You never realize how much of life revolves around food and eating until you have a child with a feeding disorder. And then, eating becomes your ENTIRE world. Discussions about breastfeeding, toddlers with messy faces, or the sight of a couple kiddos eating some fruit slices at a play date can bring you to tears and leave you frustrated, angry, and jealous. Why won’t my child eat? Will she ever learn to like eating? Do THOSE moms know how lucky they are?
In the last two and a half years, we have been through a number of scary situations related to our daughter Avery, but her feeding challenges have been and continue to be some of the hardest. Maybe because it seems like it’s such a basic thing. Everyone knows how to eat, right?
Well, it’s not basic. According to one specific feeding therapy method we’ve used, there are more than 30 steps to eating. THIRTY! And contrary to what most people think, if a child’s feeding disorder or eating aversion is strong enough, he or she will actually starve instead of making the “choice” to eat. So much for being basic, huh?
Due to an extremely early start to life (Avery was born 3.5 months early) and severe reflux that taught her that eating hurts, Avery doesn’t like to eat. Before leaving the NICU, she had a feeding tube placed in her stomach so that we are able to feed her directly through there. Our case is obviously extreme, but I’ve met SO many moms out there whose kids have varying degrees of feeding disorders or aversions. I never knew what a common thing it was until we entered the world of feeding tubes and feeding therapy.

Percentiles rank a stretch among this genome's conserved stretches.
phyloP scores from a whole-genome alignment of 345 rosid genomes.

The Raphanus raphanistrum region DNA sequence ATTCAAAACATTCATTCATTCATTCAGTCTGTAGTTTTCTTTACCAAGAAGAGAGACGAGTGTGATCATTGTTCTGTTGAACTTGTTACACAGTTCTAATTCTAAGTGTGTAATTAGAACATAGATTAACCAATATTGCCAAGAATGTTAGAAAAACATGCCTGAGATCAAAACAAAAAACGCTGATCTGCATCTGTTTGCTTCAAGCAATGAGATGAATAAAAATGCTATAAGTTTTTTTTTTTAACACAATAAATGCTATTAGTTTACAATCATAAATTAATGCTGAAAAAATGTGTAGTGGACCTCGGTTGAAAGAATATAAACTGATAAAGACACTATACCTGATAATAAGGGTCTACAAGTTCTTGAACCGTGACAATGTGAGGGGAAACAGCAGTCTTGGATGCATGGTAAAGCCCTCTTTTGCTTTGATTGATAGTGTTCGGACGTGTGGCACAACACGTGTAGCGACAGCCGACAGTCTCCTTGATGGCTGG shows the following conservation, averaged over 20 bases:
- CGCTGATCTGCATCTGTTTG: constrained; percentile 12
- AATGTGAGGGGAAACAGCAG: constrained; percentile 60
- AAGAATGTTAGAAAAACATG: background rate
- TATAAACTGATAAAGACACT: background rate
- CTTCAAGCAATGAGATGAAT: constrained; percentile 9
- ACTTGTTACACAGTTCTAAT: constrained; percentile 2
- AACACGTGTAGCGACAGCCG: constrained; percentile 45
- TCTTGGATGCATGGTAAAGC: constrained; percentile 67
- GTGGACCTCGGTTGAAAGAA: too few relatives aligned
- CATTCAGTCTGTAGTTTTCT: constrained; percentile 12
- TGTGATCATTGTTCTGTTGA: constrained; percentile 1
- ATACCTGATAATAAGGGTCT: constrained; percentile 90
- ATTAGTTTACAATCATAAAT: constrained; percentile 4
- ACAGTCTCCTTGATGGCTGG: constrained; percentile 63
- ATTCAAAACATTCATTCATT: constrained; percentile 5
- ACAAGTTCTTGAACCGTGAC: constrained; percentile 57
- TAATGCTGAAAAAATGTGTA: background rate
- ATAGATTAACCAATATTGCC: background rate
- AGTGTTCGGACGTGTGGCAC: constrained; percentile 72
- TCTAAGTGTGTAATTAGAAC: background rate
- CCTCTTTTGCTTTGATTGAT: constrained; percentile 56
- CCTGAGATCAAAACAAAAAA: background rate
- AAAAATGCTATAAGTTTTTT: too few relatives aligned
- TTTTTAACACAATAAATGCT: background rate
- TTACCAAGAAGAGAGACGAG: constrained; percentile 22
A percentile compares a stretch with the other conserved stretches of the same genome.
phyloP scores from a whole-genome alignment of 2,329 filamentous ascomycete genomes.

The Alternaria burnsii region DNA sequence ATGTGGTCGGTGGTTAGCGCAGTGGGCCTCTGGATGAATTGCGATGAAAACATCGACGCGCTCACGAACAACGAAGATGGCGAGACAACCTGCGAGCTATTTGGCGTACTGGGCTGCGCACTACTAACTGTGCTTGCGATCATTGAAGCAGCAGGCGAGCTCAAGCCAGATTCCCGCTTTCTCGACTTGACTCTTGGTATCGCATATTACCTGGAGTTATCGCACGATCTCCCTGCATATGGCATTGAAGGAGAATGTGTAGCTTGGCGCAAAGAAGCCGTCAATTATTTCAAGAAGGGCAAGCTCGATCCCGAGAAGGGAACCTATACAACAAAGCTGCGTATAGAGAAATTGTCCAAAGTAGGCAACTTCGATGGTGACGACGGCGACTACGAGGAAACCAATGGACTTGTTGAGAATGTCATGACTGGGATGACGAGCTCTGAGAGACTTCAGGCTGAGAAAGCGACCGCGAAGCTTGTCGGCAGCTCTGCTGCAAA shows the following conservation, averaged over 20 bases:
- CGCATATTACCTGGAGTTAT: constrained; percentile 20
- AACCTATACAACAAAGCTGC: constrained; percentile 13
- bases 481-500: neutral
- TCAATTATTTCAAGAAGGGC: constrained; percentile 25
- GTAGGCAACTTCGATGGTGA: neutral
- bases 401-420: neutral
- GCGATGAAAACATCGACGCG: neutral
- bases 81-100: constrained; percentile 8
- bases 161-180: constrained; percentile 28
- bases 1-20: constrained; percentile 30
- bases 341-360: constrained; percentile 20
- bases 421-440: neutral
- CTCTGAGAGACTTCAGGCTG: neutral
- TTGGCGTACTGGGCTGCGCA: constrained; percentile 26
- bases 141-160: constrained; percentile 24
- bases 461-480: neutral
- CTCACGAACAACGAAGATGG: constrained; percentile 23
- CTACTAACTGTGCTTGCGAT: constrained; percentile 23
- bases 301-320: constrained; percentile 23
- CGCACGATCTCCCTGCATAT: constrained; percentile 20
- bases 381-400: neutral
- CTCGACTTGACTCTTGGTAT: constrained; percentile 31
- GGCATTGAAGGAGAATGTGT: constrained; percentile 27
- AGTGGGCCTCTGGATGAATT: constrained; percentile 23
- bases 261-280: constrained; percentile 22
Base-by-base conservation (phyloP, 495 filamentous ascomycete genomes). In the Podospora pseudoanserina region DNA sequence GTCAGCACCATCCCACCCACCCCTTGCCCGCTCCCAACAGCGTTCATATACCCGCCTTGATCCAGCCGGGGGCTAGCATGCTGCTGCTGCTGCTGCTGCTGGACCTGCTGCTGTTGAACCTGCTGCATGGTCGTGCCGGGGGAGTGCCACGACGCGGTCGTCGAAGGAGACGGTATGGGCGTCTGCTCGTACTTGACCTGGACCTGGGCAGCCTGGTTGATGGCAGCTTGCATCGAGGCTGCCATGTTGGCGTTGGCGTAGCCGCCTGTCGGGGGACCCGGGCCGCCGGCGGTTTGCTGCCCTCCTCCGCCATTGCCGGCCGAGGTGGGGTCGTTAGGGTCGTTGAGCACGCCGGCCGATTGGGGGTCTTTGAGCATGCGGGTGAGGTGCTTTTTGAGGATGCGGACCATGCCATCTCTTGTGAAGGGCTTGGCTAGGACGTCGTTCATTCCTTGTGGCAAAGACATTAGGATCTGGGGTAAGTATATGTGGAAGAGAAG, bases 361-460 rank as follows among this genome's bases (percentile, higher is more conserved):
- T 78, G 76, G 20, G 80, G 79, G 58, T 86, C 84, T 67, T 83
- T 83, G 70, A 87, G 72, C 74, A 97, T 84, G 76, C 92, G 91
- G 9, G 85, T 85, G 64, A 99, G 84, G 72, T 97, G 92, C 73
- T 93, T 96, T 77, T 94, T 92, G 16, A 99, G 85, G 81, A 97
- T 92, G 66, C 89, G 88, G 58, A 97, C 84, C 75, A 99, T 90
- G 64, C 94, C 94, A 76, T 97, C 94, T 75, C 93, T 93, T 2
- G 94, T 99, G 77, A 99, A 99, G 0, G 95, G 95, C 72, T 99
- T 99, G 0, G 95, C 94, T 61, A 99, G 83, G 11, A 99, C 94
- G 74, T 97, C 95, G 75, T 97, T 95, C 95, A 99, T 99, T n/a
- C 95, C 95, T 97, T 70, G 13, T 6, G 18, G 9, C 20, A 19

The good news is that there are many specialists and feeding therapists out there who can help. We live in an area filled with them! Various tests can be run to determine whether there’s a physical reason for your child not being able to eat. For example, is it reflux? Is there something preventing your child from being able to physically swallow? Does your child’s stomach not empty like it should so she never feels hungry? Is it a sensory issue related to certain textures, sights, or smells? Or, is it a behavioral issue? In our case, it’s a combination of several issues.
I Love Food!
One reason this is such a struggle for me is that I LOVE food and come from a foodie family. I eat one meal and immediately start thinking about the next. I love trying new restaurants, and there’s hardly a type of food I won’t eat. But, as my mom often reminds me, I wasn’t always this adventurous, so I’m still hopeful. There’s nothing I want more than to share my love of food with Avery.
As a mom, one of your first and most important roles is to provide food for your child. And so it seems natural to feel like somewhat of a failure when your child won’t eat. For now, I’ve had to adjust my way of thinking and remember that no matter how Avery receives her food, I am still providing that for her. It’s just not how I imagined.
So, to all you mommas out there going through something similar, I’m with you. I understand. You are not alone. And if you feel compelled, I’d love to hear from you. We’re all in this together, right?!?